The plastics industry is fighting back against moves by local authorities to substitute PVC-U building materials with other substrates.
The policy change has been based on a number of factors, including the recyclability of PVC-U and its environmental impact.
The British Plastics Federation, with the support of British manufacturer Marshall-Tufflex, have stepped in to discuss the situation with councils. And Marshall-Tufflex have produced a fact sheet detailing the sustainability and recyclability properties of PVC-U in order to assuage the concerns of the councils involved.
Marshall-Tufflex’s technical standards and materials manager Chris Curtis said, “The councils’ drive to become more environmentally-aware is to be applauded. However, the decision to encourage the use of alternative materials was based on out-of-date and technically incorrect information.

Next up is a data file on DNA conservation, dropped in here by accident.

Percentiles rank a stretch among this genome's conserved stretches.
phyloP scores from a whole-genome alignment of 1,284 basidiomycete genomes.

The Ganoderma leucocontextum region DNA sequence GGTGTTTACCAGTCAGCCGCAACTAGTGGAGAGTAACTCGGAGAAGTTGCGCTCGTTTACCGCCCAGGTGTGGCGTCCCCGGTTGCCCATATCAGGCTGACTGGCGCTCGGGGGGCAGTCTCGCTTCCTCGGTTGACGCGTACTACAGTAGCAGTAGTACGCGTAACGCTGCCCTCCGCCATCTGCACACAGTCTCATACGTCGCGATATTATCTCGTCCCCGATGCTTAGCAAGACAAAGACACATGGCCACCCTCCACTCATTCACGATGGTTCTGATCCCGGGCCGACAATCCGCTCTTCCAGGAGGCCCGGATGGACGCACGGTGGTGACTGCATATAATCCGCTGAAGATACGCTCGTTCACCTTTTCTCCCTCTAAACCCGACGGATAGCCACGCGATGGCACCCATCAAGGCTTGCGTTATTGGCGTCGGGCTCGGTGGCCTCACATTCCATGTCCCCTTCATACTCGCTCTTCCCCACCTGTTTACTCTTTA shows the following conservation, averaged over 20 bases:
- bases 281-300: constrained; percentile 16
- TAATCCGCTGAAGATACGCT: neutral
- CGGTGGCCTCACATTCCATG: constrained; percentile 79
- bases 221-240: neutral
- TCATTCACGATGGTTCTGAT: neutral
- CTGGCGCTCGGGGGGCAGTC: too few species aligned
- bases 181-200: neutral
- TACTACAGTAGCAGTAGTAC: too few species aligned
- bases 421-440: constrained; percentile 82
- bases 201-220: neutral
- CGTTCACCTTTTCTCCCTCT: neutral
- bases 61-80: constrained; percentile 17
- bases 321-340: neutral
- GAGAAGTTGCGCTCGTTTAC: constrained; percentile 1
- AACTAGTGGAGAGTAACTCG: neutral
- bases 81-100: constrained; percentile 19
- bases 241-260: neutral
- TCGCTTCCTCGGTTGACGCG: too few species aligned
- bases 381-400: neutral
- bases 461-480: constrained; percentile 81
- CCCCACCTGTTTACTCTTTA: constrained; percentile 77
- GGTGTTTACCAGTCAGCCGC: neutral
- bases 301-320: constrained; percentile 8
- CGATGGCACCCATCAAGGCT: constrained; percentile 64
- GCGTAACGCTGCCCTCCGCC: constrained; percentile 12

“These authorities are also out-of-step with the latest worldwide research – the LEED Green Building Rating System in America cautions that avoiding the use of PVC could result in higher health and ecological impact.”
Much has already been done in recent years to improve the eco credentials of PVC-U. Cadmium, for example, has been removed from the product and manufacturers such as Marshall-Tufflex only use lead-free formulations for moulded products.
But, the recycling process is not without its problems because PVC-U has a long life span – up to 30 or 40 years. This means that feedstock for recycling has been in short supply.
However, the UK currently has 30 Recovinyl certified recyclers, the re-chip from which is then fed back into the PVC supply chain. Marshall Tufflex also recycles off-cuts etc during the production process, recovering tons of material every year.